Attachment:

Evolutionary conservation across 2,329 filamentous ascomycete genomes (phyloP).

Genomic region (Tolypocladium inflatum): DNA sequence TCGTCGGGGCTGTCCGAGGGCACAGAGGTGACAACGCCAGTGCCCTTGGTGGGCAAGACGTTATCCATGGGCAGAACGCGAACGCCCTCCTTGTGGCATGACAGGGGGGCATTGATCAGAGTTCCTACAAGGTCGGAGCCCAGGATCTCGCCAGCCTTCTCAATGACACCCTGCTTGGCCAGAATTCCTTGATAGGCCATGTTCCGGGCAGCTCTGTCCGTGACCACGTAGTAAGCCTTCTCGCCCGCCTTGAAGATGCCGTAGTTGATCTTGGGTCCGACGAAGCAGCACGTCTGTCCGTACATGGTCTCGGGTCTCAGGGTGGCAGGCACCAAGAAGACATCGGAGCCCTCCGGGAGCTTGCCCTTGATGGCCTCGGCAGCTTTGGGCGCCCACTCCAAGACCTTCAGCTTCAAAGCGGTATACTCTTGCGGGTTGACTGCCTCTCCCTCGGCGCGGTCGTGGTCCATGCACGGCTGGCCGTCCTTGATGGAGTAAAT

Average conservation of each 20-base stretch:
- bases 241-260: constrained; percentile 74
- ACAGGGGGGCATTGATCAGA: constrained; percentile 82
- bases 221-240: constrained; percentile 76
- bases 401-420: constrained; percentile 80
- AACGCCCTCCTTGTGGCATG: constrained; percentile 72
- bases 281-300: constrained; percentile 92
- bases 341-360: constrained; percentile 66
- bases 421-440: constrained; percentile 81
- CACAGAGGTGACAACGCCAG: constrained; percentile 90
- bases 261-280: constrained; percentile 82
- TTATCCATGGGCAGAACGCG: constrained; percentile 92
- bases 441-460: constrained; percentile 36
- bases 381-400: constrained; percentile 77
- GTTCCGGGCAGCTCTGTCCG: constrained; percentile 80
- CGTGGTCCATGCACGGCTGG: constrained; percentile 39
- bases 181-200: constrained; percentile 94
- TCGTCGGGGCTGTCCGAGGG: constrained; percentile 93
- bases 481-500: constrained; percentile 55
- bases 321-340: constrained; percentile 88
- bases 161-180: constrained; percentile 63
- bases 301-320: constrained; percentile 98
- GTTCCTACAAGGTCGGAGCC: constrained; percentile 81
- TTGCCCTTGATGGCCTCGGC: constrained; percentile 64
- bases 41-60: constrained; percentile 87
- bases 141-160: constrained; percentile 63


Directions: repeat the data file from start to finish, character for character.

Evolutionary conservation across 2,329 filamentous ascomycete genomes (phyloP).

Genomic region (Tolypocladium inflatum): DNA sequence TCGTCGGGGCTGTCCGAGGGCACAGAGGTGACAACGCCAGTGCCCTTGGTGGGCAAGACGTTATCCATGGGCAGAACGCGAACGCCCTCCTTGTGGCATGACAGGGGGGCATTGATCAGAGTTCCTACAAGGTCGGAGCCCAGGATCTCGCCAGCCTTCTCAATGACACCCTGCTTGGCCAGAATTCCTTGATAGGCCATGTTCCGGGCAGCTCTGTCCGTGACCACGTAGTAAGCCTTCTCGCCCGCCTTGAAGATGCCGTAGTTGATCTTGGGTCCGACGAAGCAGCACGTCTGTCCGTACATGGTCTCGGGTCTCAGGGTGGCAGGCACCAAGAAGACATCGGAGCCCTCCGGGAGCTTGCCCTTGATGGCCTCGGCAGCTTTGGGCGCCCACTCCAAGACCTTCAGCTTCAAAGCGGTATACTCTTGCGGGTTGACTGCCTCTCCCTCGGCGCGGTCGTGGTCCATGCACGGCTGGCCGTCCTTGATGGAGTAAAT

Average conservation of each 20-base stretch:
- bases 241-260: constrained; percentile 74
- ACAGGGGGGCATTGATCAGA: constrained; percentile 82
- bases 221-240: constrained; percentile 76
- bases 401-420: constrained; percentile 80
- AACGCCCTCCTTGTGGCATG: constrained; percentile 72
- bases 281-300: constrained; percentile 92
- bases 341-360: constrained; percentile 66
- bases 421-440: constrained; percentile 81
- CACAGAGGTGACAACGCCAG: constrained; percentile 90
- bases 261-280: constrained; percentile 82
- TTATCCATGGGCAGAACGCG: constrained; percentile 92
- bases 441-460: constrained; percentile 36
- bases 381-400: constrained; percentile 77
- GTTCCGGGCAGCTCTGTCCG: constrained; percentile 80
- CGTGGTCCATGCACGGCTGG: constrained; percentile 39
- bases 181-200: constrained; percentile 94
- TCGTCGGGGCTGTCCGAGGG: constrained; percentile 93
- bases 481-500: constrained; percentile 55
- bases 321-340: constrained; percentile 88
- bases 161-180: constrained; percentile 63
- bases 301-320: constrained; percentile 98
- GTTCCTACAAGGTCGGAGCC: constrained; percentile 81
- TTGCCCTTGATGGCCTCGGC: constrained; percentile 64
- bases 41-60: constrained; percentile 87
- bases 141-160: constrained; percentile 63